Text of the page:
The very first book in GVRL that we purchased was Encyclopedia of Food and Culture. We had a dean who was doubtful about electronic reference books. We wanted to purchase one that we knew would meet a need for our students, in order to change the dean's mind about this format. We had Food and Culture in print and it was popular with faculty and students alike in our hospitality and culinary arts programs. In fact, it was - and still is - the favorite book of one of the faculty members. The e-book version quickly became a "must use" resource with students and faculty in that program, too.
The college revamped our Advanced Foods Prep course to focus on foreign foods. Students research the culture of food in different countries. The end products are a 10-page paper about the culture of food and a meal prepared using at least 10 recipes from the country. Yesterday, this semester's class invited another librarian and me to their feast to thank the library for the resources and help that we provide for this assignment. Several students mentioned Encyclopedia of Food and Culture by name and said that it was the basis of their papers. The instructor echoed these comments, bringing this e-book up several times while we were having lunch. (By the way, it was wonderful Central American food!)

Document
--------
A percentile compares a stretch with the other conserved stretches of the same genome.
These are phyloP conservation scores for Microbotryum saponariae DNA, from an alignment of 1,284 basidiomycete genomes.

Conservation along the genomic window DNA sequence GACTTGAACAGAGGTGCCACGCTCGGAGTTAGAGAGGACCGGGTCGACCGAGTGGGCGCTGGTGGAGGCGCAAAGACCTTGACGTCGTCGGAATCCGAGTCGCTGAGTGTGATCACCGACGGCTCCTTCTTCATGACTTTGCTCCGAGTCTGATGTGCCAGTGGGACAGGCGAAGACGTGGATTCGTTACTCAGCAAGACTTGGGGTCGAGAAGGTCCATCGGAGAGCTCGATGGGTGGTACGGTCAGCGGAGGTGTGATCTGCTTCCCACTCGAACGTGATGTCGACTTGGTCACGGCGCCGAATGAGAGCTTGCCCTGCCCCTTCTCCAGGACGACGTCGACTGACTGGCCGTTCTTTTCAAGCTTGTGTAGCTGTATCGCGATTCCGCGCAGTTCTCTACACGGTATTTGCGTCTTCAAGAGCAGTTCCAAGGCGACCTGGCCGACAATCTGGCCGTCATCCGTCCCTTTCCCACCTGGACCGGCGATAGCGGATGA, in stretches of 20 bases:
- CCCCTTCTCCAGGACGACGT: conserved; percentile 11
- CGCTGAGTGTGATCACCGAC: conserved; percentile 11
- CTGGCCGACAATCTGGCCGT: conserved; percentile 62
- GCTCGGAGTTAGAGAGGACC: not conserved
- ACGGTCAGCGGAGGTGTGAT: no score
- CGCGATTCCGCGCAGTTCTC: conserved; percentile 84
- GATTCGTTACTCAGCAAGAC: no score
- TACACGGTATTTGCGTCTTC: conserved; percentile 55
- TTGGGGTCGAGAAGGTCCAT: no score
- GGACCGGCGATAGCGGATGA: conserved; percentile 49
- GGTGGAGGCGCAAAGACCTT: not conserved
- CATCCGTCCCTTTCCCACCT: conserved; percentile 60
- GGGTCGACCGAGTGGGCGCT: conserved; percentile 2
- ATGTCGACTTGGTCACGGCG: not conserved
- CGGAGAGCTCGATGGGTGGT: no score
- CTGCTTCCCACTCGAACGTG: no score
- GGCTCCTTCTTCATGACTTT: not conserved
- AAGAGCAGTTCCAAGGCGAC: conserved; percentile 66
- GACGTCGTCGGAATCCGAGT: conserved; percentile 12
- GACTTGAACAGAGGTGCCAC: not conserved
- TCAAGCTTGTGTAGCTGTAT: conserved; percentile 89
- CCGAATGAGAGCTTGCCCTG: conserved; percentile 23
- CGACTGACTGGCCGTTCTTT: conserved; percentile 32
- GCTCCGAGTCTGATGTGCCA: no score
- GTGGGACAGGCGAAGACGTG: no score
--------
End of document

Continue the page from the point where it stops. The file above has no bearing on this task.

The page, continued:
Another instructor joined us for the meal and said that he was taking a break from grading papers for his introduction to culinary arts class. This assignment required students to find an article on a topic of interest in Encyclopedia of Food and Culture, then write a summary of the article. He gives this assignment every semester and sees some of the same articles over and over (chocolate is a big favorite!) but also sees a few new ones each time. He always enjoys reading these assignments and often goes back to read the original articles himself.
— Cindy Steinhoff
Anne Arundel Community College